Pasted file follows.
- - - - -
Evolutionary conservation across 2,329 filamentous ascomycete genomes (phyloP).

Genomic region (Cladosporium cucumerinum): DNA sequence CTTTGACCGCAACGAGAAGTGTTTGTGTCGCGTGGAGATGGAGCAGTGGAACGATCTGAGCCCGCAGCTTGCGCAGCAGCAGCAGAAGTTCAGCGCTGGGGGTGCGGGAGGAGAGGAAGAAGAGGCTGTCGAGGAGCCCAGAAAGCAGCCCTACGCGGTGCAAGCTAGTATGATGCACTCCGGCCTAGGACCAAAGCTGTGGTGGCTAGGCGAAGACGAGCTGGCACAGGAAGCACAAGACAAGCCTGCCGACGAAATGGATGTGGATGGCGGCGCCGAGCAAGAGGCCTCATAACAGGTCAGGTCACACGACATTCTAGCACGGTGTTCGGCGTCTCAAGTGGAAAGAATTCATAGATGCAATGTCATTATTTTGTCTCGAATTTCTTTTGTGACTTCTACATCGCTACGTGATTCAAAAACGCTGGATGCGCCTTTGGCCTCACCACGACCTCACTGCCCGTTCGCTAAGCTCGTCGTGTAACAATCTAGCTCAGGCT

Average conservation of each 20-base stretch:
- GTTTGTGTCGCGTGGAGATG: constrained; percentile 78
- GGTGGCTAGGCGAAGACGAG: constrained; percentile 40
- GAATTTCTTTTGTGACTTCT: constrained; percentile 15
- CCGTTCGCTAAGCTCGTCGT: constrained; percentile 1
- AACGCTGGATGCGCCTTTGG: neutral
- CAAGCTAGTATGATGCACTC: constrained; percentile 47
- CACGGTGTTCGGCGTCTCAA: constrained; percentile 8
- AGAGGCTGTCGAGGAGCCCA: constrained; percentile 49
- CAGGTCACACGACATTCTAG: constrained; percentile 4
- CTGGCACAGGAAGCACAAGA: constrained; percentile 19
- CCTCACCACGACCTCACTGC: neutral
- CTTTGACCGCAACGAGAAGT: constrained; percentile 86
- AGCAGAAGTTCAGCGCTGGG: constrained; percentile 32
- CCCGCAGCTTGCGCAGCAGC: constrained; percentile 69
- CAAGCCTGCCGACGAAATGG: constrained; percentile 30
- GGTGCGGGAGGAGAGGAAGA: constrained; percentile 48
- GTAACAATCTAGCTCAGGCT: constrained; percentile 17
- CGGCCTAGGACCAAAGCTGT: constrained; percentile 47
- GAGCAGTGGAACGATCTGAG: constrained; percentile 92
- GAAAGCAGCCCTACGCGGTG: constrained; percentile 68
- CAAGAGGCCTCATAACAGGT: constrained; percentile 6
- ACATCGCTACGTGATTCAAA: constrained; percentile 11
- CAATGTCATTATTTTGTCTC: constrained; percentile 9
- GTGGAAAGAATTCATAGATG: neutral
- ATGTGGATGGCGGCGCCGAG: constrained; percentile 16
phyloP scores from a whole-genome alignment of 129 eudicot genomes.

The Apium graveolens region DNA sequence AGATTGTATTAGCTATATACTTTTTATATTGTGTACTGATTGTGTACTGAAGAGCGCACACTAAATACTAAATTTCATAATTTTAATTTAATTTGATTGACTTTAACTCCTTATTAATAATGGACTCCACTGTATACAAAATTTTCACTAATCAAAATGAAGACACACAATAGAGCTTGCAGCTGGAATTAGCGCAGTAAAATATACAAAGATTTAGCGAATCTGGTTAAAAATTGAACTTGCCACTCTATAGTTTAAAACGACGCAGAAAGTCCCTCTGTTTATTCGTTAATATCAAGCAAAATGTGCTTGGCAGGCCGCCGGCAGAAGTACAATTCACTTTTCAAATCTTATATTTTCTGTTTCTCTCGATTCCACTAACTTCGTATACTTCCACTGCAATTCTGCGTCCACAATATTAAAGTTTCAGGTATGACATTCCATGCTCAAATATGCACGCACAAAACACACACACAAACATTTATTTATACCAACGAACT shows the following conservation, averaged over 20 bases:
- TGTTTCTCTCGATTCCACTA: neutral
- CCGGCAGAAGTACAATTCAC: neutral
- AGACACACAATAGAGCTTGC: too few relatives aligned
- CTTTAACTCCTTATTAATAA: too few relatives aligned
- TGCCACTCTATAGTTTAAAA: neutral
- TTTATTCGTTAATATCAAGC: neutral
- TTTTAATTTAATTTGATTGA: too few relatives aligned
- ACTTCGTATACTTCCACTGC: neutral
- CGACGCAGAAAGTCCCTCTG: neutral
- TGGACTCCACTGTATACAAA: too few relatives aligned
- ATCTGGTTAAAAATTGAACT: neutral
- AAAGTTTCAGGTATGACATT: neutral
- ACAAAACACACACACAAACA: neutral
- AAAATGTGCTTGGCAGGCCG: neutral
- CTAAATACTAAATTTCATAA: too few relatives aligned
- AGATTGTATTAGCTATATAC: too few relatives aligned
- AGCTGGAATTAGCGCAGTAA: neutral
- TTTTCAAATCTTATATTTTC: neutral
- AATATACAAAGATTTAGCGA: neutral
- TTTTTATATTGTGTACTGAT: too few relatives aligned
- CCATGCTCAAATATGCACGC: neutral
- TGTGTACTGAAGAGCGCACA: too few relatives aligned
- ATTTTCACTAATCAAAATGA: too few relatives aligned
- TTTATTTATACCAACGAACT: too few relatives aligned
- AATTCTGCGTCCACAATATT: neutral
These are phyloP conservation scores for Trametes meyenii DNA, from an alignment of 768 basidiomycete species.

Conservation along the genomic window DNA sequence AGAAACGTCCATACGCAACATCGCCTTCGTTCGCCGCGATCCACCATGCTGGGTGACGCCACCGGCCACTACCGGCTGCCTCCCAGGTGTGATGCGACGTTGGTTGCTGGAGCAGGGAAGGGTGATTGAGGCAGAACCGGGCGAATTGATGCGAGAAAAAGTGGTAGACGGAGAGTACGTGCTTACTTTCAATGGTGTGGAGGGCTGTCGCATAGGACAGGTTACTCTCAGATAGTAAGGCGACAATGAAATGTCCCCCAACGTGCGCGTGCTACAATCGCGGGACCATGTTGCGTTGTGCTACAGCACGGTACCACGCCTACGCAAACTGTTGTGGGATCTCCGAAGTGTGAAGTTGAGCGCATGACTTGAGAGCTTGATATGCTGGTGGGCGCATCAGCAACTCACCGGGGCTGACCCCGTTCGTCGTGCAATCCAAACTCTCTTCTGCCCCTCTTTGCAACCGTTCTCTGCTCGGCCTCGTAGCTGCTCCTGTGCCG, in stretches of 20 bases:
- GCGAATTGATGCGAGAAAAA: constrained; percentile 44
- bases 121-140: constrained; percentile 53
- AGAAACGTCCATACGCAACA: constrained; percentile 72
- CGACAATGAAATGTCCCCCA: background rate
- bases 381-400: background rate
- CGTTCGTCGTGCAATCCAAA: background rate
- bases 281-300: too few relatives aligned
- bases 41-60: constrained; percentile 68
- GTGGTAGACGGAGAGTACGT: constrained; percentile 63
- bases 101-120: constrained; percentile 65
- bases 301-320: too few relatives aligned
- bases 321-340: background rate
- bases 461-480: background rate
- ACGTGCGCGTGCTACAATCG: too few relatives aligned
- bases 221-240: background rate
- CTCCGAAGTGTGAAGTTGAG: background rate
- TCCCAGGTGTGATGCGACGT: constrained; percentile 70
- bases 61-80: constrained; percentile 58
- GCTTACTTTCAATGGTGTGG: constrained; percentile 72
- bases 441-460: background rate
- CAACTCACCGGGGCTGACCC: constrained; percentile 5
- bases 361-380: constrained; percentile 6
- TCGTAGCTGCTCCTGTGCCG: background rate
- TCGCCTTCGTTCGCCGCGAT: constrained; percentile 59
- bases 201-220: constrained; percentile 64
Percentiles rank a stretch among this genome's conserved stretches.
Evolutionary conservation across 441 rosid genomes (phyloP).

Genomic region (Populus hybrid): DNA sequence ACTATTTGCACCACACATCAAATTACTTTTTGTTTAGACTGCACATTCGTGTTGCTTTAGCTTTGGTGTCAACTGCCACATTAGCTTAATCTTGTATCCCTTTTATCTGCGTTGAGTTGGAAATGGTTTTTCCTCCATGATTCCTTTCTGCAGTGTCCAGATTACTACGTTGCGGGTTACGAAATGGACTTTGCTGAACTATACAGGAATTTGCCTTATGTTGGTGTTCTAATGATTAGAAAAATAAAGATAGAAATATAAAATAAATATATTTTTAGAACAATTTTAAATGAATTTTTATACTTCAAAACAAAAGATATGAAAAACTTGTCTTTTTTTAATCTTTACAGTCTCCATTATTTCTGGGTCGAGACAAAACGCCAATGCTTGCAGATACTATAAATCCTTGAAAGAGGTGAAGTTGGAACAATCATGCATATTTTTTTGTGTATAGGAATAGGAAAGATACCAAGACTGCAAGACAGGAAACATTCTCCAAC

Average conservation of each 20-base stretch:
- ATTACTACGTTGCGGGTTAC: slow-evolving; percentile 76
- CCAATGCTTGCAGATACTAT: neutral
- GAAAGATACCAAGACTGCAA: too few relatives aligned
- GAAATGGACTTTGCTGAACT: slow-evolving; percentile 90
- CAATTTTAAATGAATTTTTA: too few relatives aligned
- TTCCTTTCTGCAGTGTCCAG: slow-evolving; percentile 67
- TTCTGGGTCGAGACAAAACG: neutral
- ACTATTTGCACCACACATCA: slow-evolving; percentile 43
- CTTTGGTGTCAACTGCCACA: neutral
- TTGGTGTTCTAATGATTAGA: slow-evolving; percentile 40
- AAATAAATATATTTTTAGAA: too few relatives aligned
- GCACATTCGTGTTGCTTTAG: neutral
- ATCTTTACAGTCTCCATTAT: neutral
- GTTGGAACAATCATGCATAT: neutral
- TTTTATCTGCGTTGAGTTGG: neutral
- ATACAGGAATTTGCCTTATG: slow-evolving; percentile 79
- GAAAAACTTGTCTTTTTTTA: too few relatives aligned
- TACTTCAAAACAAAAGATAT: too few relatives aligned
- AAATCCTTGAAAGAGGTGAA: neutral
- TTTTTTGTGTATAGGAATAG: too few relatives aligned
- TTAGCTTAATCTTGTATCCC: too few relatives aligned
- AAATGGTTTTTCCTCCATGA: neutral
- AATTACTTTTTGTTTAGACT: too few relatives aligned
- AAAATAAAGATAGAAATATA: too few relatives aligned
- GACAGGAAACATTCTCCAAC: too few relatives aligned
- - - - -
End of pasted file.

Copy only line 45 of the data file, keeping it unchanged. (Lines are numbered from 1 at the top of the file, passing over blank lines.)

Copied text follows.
- CTAAATACTAAATTTCATAA: too few relatives aligned